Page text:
In 1996 Bill Gates published a hard to find paper called “Content is King,” coining a powerful phrase and concept that both endeared content providers to Microsoft (presumably its initial intention) and also, I would argue, dropped the content providers defenses (intentionally or not), opening up the IT industries' ensuing disruption of their sector.
I have enjoyed some raging debates on this topic. There are strong arguments that “infrastructure” or “consumer” is king, and not “content” My own position is that it is like saying “supply is king” when looking at the economic law of supply and demand that arose in the eighteenth century. They are different facets on a complete system that define each other by coexistence. Remove one, and the other becomes meaningless.
That said, rights law, as it has emerged under the auspices of WIPO in the recent decades, definitely gives content providers the ability to curtail distributions of content in purely legal ways, arguably a “king's choice” By comparison, the consumer is provided options - generally, a limited Hobson's choice of options - that is carefully controlled by the content rights holder and somewhere in the middle the infrastructure is purely the enabler. At least this is the case for “legal” content distribution.
What happened, as the Internet opened up, was that it became easy to provide consumers with access to pirate content. Piracy had traditionally been tied to costly manufacturing of fixations. Be they illegal paper-printed bibles, or cassettes, or DVDs, the pirate had to take some significant capital risk in preparing stock to then sell to market. To some extent this limited piracy in the pre-digital age.
That all changed when digital piracy made it possible to easily and freely redistribute perfect copies of content, in direct reaction to the individual consumer's demand for that material.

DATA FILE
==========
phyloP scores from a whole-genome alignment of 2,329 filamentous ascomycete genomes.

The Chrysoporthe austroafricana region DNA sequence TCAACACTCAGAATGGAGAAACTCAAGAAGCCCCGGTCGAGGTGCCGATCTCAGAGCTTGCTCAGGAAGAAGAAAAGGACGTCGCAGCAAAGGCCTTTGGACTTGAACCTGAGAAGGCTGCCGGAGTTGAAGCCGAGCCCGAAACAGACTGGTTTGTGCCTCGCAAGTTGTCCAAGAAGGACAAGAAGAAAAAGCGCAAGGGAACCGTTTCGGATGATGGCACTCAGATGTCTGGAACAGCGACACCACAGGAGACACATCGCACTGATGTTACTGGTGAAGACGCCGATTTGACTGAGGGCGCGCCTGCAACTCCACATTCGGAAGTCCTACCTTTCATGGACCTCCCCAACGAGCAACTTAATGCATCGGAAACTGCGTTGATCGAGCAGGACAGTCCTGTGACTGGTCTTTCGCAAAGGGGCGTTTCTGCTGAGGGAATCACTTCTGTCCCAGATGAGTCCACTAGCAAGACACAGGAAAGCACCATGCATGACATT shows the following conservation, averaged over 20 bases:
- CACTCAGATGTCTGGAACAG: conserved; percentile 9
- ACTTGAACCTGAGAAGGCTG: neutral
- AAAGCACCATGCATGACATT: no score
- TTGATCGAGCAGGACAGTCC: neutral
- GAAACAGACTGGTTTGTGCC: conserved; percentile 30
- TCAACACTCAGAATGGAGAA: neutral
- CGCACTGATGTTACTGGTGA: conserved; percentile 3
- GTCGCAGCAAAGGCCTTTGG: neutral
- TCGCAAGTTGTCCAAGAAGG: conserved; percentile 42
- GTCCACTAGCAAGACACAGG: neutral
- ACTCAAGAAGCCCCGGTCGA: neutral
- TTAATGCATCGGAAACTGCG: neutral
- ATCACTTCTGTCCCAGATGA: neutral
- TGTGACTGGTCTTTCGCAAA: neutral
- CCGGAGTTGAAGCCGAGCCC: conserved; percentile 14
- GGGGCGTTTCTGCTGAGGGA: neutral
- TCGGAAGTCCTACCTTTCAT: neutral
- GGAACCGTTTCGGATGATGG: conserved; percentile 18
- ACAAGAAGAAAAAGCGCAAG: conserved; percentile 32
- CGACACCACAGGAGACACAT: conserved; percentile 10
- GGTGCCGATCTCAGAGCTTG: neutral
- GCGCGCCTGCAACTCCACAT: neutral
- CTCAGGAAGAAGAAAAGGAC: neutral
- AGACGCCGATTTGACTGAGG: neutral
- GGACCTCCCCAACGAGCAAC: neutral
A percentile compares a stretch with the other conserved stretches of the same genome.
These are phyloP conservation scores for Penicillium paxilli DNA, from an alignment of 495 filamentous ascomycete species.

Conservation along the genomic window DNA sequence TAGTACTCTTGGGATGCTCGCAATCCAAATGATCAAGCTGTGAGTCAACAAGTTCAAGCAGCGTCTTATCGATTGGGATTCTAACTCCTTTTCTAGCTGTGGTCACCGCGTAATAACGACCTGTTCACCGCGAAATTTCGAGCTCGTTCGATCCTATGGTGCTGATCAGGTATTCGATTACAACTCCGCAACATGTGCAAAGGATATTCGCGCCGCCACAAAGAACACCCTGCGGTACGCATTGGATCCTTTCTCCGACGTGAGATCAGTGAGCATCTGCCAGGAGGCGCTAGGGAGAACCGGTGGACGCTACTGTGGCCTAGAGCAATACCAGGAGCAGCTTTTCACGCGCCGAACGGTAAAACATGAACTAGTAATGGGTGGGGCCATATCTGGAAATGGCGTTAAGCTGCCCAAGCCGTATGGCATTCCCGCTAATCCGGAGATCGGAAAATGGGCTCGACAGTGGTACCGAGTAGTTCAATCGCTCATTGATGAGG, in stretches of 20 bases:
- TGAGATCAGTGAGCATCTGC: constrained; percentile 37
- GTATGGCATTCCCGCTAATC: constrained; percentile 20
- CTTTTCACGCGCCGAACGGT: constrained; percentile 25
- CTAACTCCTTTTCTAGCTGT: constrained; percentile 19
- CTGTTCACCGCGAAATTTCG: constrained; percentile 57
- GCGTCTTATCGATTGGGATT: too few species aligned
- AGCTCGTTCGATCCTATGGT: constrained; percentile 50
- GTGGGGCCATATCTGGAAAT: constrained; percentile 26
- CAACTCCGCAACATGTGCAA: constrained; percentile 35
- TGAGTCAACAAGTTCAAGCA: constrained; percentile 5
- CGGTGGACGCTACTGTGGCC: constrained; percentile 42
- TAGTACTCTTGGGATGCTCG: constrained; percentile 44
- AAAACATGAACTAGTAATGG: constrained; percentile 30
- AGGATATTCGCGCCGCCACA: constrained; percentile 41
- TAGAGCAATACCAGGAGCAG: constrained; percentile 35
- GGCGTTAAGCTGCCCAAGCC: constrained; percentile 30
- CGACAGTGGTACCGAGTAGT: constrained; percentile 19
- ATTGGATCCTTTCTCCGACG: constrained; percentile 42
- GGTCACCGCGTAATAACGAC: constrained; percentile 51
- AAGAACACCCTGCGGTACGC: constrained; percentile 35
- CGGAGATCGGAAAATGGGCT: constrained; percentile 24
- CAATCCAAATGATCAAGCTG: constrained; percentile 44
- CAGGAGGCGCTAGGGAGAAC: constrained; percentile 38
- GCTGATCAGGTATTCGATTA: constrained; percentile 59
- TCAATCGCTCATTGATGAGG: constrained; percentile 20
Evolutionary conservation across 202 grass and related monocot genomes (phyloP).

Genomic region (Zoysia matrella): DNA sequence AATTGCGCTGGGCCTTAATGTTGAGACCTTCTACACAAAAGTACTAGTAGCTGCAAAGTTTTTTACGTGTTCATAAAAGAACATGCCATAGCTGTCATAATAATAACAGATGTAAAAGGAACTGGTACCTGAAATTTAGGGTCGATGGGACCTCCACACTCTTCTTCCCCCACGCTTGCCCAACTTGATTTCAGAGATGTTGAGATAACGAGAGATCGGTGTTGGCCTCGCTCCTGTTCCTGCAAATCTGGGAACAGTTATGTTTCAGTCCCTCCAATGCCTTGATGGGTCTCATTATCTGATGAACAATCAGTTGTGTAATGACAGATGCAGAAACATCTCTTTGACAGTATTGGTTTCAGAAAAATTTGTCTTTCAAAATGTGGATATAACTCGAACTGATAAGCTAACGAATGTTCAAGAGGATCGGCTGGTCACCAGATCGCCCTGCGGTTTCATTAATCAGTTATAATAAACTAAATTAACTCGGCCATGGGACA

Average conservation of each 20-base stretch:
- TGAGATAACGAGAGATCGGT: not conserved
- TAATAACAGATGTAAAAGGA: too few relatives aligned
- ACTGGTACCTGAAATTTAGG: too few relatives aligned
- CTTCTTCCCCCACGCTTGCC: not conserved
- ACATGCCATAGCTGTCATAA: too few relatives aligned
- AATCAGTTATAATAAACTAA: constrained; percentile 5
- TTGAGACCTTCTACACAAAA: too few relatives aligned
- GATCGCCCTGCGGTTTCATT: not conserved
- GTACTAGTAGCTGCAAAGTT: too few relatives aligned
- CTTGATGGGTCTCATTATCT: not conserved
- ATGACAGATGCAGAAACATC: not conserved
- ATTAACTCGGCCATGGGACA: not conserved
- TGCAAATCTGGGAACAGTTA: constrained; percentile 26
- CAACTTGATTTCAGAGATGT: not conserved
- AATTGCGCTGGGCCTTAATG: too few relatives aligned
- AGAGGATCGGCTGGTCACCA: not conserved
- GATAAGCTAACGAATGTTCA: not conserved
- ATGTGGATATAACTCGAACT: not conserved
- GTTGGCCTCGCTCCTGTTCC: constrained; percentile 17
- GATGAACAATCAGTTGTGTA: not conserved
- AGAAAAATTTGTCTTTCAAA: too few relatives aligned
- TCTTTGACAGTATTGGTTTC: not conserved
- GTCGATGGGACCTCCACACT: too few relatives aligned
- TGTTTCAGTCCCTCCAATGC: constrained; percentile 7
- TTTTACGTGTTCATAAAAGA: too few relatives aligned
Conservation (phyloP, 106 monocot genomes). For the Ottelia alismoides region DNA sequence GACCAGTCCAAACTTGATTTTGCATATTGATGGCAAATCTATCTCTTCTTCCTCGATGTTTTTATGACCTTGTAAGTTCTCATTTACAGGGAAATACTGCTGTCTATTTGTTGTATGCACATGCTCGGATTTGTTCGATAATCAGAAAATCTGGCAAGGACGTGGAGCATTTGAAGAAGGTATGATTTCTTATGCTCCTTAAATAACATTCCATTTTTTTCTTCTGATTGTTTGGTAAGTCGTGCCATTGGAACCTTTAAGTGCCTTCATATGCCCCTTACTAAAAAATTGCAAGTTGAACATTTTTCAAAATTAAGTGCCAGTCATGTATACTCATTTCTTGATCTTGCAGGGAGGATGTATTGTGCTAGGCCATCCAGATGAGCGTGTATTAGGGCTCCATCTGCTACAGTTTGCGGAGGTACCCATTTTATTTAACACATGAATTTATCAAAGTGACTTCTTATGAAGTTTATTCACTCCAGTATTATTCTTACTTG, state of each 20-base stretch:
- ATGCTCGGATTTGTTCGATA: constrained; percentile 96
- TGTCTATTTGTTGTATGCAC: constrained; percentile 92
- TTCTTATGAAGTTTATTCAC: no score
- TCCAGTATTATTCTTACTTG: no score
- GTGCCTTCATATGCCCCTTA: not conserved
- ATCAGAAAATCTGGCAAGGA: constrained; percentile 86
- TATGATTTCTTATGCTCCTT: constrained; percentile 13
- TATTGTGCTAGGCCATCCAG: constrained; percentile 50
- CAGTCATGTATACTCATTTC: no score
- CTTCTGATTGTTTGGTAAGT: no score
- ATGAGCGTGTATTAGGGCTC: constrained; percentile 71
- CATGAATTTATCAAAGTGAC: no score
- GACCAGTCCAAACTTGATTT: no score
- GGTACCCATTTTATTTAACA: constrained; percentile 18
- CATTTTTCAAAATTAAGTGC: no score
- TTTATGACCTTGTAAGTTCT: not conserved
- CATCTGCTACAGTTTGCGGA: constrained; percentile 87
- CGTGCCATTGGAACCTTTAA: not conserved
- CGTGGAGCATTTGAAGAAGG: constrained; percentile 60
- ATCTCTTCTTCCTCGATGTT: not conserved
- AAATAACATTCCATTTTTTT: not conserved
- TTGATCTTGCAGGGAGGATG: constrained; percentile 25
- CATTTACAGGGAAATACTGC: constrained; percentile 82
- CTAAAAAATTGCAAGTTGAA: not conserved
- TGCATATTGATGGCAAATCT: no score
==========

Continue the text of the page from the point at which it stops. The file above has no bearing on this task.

At first the exploding Internet and World Wide Web were perceived to be bringing about a vast demand for content into a market that the content providers had monopolized for decades (if not centuries). This anticipation of vast demand for a hitherto limited supply brought about the underpinnings of the dot-com bubble. What emerged, in reality, was that the supply of competing options to feed that demand was also unlimited. As this sunk in, the dot-com bubble burst.
Even in terms of nonpirate content production small “independent” producers (“Indies”) could reach the Internet market with the same cost as “Majors” (here we are talking about TV, music, or film, although the same will apply to most content sectors). This massive change in supply left the consumers with an almost infinite option, and so competition made it extremely difficult to maintain price.
As I discussed earlier in Chapter 2, Section 2.3.8, by the mid-2000s content providers were learning that the key to unlocking the portentous value of these vast audiences was not in trying to protect the fixations of the items of content using DRM or conditional access specifically but in offering well-curated and easy-to-use discovery. While the web itself was an amazingly versatile tool for searching for content, filtering out all the fake links, dead URLs, or simply badly indexed content from the content the user wanted was painstaking.
This content discovery has been very much a two way street: not only has it worked for consumers, but also critically, content providers themselves have “discovered their audiences” amid the vast noise of the Internet.
This change in culture has been key to the success that is now making the online content provider market the multibillion dollar industry it has become in just a little over a decade.